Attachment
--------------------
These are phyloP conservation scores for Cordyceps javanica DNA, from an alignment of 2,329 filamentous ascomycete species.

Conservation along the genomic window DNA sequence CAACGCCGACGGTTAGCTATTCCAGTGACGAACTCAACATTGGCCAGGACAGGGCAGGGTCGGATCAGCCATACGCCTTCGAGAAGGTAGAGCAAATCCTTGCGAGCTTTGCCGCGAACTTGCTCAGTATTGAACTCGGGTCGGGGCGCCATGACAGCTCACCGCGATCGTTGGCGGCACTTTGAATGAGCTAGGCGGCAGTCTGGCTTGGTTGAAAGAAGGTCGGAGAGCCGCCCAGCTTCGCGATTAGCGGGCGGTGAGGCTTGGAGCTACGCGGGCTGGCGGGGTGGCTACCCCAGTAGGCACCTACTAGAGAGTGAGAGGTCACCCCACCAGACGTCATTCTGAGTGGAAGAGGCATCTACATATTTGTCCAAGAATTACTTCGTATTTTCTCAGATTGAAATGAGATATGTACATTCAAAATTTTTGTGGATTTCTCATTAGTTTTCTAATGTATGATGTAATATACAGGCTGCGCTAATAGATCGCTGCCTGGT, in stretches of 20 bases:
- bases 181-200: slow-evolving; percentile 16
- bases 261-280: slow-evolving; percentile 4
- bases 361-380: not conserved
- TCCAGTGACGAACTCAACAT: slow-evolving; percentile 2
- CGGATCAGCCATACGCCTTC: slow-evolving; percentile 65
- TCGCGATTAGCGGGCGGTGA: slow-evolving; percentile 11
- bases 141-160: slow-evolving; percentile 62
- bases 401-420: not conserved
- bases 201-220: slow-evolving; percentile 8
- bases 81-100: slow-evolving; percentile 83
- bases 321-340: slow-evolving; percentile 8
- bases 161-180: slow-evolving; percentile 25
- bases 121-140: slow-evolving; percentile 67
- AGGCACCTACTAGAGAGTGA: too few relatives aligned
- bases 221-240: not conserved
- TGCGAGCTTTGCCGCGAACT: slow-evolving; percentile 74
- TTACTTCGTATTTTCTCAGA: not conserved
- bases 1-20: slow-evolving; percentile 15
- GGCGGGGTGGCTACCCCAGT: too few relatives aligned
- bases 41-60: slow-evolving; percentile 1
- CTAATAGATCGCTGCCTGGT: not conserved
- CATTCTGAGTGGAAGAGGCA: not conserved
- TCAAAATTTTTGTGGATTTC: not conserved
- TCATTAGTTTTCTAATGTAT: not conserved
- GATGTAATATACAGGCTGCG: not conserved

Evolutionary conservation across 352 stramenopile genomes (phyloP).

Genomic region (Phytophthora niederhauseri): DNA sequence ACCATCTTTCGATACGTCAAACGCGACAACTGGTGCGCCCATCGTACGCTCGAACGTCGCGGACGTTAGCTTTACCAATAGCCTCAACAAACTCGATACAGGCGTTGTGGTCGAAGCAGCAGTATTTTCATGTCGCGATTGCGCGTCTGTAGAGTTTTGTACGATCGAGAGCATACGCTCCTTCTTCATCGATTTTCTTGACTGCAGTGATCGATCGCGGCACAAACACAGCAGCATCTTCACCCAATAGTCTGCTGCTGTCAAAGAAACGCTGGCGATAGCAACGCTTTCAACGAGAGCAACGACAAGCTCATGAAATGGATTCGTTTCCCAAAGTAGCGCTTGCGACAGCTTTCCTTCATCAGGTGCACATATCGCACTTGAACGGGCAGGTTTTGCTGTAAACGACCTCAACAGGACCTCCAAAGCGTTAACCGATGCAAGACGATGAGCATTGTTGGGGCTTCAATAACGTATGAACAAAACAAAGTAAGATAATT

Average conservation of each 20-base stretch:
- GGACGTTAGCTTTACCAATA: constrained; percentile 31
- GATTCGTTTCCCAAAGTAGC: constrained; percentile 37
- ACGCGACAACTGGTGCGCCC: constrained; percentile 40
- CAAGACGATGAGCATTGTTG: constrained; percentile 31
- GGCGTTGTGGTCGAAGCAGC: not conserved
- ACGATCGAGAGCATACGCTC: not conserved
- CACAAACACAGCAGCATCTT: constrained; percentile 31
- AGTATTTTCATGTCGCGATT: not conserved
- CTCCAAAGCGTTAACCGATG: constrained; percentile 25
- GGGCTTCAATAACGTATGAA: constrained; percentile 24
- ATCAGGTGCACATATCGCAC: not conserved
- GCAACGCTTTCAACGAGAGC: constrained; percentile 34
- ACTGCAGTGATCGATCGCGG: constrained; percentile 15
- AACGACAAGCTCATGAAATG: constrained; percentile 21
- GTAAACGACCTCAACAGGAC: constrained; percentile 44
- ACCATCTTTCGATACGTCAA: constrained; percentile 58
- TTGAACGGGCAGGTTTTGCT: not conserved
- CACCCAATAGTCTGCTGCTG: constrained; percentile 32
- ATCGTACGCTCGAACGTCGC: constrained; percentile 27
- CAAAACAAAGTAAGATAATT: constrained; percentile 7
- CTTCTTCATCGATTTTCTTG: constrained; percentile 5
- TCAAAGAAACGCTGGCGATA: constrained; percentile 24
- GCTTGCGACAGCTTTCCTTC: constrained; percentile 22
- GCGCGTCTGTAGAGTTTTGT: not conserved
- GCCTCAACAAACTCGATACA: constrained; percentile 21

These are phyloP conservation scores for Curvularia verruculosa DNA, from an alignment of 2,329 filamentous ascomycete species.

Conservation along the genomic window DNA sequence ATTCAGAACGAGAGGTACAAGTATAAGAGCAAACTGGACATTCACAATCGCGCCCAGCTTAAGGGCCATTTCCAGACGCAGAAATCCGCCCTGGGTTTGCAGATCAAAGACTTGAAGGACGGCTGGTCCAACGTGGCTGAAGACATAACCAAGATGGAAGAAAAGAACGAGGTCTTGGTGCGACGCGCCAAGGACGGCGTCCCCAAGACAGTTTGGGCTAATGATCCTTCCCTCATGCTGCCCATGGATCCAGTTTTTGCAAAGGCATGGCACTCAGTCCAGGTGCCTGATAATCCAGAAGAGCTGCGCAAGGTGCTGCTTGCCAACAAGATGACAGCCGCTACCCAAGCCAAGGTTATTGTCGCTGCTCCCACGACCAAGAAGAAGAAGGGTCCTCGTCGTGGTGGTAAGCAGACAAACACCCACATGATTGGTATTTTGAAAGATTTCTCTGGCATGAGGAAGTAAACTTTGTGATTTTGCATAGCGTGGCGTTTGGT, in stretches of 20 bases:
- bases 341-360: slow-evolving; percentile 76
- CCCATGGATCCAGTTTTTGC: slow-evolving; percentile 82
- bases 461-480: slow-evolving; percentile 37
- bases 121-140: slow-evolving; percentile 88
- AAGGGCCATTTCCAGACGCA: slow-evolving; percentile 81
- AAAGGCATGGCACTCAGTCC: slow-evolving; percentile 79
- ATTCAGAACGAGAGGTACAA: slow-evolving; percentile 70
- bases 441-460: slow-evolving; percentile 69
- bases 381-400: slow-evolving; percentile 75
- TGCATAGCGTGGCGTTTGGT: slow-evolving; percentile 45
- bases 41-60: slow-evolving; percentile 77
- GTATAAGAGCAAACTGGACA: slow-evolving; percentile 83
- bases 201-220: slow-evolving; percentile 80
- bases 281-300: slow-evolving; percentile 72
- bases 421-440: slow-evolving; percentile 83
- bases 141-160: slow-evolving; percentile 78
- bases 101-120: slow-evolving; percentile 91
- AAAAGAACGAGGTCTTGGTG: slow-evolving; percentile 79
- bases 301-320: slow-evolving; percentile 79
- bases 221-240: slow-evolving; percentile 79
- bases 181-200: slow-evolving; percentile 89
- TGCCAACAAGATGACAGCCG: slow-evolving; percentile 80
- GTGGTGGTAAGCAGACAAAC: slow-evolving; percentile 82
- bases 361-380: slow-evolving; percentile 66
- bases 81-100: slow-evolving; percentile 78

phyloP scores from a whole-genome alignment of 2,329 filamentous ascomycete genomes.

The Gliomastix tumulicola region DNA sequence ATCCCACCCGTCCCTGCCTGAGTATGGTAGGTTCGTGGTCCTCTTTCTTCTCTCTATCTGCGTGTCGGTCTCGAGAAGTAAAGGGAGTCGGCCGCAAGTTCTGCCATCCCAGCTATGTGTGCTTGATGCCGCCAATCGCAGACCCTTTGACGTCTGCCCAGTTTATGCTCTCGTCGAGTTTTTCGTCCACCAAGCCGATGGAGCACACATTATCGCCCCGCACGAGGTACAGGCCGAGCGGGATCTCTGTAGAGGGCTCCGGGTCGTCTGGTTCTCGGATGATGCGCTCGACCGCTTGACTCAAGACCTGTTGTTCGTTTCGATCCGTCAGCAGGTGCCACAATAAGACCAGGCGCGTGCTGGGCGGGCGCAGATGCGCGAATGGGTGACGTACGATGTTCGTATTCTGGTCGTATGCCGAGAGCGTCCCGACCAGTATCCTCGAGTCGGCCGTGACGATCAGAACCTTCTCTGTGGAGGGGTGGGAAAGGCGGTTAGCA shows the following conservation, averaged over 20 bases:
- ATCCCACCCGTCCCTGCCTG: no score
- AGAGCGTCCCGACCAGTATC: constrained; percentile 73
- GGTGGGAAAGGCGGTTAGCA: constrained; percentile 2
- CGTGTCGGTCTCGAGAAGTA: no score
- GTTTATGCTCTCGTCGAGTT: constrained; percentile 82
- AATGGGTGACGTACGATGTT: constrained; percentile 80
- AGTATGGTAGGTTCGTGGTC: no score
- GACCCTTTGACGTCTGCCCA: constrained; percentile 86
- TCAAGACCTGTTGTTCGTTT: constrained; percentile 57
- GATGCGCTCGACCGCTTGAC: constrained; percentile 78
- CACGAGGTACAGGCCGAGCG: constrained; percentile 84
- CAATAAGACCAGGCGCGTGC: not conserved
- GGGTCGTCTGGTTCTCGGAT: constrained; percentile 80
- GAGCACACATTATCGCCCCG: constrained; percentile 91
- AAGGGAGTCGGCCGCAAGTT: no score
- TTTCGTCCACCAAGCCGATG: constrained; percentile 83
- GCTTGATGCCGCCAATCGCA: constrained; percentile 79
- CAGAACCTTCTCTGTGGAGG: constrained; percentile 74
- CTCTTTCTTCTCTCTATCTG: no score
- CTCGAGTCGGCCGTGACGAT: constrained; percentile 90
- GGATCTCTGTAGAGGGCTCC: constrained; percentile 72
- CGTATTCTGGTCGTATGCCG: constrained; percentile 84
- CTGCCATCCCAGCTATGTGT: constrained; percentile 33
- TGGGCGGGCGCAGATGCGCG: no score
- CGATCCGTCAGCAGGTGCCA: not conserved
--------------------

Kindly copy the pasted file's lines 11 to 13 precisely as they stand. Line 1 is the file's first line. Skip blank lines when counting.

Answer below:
- bases 201-220: slow-evolving; percentile 8
- bases 81-100: slow-evolving; percentile 83
- bases 321-340: slow-evolving; percentile 8